Although I recognize that Free Republic is indeed fostering the spirited debate and deliberation that is part and parcel of a healthy democracy, I personally disagree, vehemently, with just about everything I've read on the site. That's why I'd love to start a neoliberal site that subjects the conservative press to the same, ungentle treatment, but I don't dare. Thanks to a lawsuit brought by two major newspapers (Los Angeles Times and New York Times), Free Republic's days seem to be numbered; a Federal judge has already issued a summary judgment forbidding Free Republic from reproducing articles from these newspapers. It seems likely that Free Republic will have to stop reproducing news articles in their entirety, or, more likely, the sites' creators will have their personal finances destroyed in a series of legal battles and will be forced, eventually, to close up shop.
Admittedly, Free Republic is difficult to defend. Court deliberations reveal that Free Republic's founder hoped to profit financially from the huge numbers of web users attracted by the site's polemical fireworks, fueled by the appropriation of others' uncompensated work. Moreover, the aggrieved newspapers argued that Free Republic's actions would cut into the market--minuscule, by most accounts--for their pay-per-view archives. Still, these objections ignore the larger issues at stake. To argue that one must eschew profits in order to foster serious political deliberation places citizens at a serious, if not fatal, disadvantage vis-à-vis wealthy media corporations. Should the New York Times have been forced to reincorporate as a nonprofit in order to publish the Pentagon Papers? Moreover, what interests Free Republic's readers is today's news, and the site's commentaries on today's news, not yesterday's. I seriously doubt whether either of the plaintiffs could prove they're suffering a loss of income from their lightly-used archives due to Free Republic's activities. But the newspapers reply that what counts is the principle at stake: the right of these newspapers to have exclusive control over the distribution of their "properties" in the new, networked medium.
In the end, the Free Republic case shows why the site's extremist, right-wing perspective on the so-called "liberal media" is flat out, dead wrong. If the "liberal media" really were driven by pinko political commitments, the Times of our largest cities would act in such a way that neoliberal commentary sites modeled on Free Republic could emerge without fetters. Instead, they're suing Free Republic, and the result sends a chilling message to anyone who would like to use emulate Free Republic's lead. Why are the newspapers attacking Free Republic? Call me cynical if you like, but in my view, the "liberal media" are much more interested in the bottom line than promulgating a political perspective. As media executives understand the opportunities available to them, they must attack any attempt to horn in on any competing claims to what they see as their exclusive right to market their "properties" on the Internet. That is precisely why the same newspapers are doggedly defending themselves against a lawsuit brought by freelance authors, who claim they deserve a slice of the Internet take.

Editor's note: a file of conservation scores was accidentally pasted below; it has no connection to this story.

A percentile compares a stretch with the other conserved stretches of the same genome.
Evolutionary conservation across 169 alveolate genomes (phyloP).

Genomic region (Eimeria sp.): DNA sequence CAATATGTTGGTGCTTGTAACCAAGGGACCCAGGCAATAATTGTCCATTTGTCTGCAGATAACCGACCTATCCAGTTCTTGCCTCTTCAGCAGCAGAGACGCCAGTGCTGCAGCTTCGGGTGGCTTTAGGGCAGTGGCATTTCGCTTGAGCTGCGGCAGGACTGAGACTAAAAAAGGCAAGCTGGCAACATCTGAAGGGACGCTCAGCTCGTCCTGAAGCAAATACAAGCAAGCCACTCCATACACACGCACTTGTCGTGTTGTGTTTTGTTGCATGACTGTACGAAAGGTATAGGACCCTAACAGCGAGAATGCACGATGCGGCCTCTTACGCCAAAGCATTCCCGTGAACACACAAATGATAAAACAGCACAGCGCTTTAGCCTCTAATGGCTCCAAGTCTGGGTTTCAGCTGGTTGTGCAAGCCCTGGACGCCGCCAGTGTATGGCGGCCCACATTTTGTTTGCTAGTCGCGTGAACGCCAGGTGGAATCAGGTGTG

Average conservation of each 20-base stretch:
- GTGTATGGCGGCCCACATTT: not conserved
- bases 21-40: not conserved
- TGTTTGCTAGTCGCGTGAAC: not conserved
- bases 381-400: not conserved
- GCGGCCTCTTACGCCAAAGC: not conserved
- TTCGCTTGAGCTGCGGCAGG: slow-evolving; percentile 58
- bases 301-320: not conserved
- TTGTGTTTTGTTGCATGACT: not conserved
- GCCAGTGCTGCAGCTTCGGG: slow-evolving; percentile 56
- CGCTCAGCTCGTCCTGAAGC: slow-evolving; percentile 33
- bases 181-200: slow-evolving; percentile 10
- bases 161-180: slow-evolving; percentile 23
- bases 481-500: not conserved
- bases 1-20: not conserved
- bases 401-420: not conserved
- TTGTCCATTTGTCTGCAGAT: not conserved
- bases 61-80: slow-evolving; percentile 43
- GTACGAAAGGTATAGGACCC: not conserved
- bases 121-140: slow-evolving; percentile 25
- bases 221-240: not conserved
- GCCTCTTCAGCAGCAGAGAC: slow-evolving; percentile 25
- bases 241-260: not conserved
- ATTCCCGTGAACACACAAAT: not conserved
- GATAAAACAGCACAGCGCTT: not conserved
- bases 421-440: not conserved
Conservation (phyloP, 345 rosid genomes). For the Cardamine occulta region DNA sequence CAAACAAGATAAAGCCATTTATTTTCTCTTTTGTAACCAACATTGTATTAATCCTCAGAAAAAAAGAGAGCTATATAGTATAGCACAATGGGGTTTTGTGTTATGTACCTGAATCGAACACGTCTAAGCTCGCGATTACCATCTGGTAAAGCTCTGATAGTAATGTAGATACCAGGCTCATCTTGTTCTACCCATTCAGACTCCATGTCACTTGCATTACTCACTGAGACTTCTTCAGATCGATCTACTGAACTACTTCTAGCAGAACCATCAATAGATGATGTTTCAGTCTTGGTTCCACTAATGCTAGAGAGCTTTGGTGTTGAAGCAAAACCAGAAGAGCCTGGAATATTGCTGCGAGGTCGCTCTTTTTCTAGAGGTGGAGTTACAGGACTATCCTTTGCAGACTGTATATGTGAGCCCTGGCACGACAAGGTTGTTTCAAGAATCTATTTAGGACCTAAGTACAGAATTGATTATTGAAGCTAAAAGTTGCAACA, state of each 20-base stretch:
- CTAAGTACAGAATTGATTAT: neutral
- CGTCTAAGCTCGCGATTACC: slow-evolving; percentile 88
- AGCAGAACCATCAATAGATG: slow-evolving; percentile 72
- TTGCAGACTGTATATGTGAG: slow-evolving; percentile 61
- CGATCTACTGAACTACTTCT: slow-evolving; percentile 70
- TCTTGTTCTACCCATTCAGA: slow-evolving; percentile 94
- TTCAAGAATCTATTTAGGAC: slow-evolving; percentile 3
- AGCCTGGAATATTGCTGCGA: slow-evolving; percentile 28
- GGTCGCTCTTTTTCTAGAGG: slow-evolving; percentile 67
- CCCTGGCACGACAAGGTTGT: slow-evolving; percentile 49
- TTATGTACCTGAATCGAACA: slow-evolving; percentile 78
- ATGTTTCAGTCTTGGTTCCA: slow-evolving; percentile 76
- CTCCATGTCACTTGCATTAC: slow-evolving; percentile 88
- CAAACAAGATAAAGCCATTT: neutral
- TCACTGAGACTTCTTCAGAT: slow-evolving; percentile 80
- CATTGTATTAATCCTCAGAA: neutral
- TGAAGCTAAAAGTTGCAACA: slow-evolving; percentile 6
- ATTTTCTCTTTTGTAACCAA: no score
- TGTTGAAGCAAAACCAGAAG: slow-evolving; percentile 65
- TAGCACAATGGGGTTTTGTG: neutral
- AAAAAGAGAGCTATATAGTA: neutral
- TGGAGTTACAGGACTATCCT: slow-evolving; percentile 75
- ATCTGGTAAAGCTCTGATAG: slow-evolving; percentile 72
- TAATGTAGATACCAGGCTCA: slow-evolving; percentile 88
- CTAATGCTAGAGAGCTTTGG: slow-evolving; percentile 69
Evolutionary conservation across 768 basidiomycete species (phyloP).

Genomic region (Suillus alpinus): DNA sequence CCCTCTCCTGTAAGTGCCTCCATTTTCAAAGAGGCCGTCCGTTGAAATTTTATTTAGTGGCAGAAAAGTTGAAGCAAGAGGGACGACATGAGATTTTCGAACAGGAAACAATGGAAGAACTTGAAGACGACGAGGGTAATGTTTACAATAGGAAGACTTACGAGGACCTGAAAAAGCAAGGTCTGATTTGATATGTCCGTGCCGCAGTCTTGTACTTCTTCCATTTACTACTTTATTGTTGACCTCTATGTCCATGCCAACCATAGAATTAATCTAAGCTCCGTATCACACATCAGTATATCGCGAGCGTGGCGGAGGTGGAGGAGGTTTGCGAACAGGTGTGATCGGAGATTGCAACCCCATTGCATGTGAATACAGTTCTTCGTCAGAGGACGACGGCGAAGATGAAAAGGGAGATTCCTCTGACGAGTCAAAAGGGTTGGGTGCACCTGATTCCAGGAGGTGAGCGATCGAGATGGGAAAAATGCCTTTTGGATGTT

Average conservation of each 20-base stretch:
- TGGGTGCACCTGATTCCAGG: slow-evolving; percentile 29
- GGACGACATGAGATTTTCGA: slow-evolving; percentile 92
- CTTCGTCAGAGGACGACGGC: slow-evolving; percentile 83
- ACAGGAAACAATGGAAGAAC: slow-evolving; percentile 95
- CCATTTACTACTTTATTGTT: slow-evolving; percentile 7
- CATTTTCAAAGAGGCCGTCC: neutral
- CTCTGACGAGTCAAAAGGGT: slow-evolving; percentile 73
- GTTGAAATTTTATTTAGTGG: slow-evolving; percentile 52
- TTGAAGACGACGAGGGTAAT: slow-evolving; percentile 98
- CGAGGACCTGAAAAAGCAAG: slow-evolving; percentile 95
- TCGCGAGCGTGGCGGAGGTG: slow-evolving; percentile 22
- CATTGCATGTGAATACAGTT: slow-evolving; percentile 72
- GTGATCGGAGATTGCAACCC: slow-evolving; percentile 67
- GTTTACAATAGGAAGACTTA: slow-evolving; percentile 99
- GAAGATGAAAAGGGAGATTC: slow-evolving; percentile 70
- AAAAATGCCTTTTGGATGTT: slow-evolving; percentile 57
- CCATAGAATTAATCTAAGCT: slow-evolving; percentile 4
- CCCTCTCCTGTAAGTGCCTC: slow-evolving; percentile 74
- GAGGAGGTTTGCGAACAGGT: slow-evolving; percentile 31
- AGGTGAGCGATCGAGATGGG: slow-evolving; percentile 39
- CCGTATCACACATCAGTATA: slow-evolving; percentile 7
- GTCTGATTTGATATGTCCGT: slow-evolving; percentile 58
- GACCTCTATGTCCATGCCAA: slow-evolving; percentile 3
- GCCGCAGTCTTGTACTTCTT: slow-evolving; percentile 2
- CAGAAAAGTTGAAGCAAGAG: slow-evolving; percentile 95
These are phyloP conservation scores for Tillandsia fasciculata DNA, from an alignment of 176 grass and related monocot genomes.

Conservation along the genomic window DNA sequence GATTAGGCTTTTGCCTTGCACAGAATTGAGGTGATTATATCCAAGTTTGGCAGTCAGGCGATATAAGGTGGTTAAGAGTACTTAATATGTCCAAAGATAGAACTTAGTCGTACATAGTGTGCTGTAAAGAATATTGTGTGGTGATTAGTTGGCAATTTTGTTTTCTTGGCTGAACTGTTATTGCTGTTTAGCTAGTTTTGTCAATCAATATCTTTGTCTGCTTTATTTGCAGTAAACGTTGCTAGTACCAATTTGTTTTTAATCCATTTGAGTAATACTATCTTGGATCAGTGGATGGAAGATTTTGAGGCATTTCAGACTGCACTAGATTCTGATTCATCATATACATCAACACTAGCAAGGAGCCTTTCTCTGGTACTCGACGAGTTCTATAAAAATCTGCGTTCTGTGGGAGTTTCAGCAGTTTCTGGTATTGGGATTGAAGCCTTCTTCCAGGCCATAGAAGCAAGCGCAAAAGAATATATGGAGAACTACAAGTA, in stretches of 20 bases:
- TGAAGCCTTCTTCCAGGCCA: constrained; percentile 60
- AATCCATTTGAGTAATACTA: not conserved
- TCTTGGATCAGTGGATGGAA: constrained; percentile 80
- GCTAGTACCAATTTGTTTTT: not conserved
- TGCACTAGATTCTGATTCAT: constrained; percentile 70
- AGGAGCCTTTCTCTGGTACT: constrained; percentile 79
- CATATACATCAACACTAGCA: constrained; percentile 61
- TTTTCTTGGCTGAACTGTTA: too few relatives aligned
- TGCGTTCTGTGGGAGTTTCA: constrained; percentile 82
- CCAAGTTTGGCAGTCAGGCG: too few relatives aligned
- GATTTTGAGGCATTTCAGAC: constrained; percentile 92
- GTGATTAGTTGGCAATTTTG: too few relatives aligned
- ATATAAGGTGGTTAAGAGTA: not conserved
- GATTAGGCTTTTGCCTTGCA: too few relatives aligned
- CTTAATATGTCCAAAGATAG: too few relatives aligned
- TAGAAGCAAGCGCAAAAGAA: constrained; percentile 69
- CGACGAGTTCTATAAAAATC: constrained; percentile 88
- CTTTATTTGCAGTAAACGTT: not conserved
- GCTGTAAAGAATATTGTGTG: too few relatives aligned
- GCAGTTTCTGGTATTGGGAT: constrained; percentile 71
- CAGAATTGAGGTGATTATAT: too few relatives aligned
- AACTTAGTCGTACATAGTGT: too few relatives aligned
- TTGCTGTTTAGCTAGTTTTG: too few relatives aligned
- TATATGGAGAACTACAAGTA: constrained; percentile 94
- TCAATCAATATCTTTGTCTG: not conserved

To sum up my argument, I take issue with the commonly asserted argument that copyright law adequately serves the goal of democratic deliberation by ensuring the diffusion of facts and ideas throughout society. Genuine political deliberation may necessitate the appropriation and transformation of copyrighted works in ways unkind to authors and copyright holders. To the extent that fostering democratic deliberation matters, copyright law should strike a balance between the interests of authors and copyright holders, who naturally seek a return from their works, and the legitimate interests of a people who would govern themselves. As the following section explains, there's a compelling argument that US Copyright struck exactly the right balance during its first century. Since then, and particularly since the 1970s, copyright law has been hijacked by wealthy copyright holders, and the consequences--illustrated by Free Republic's persecution--are not healthy for democracy.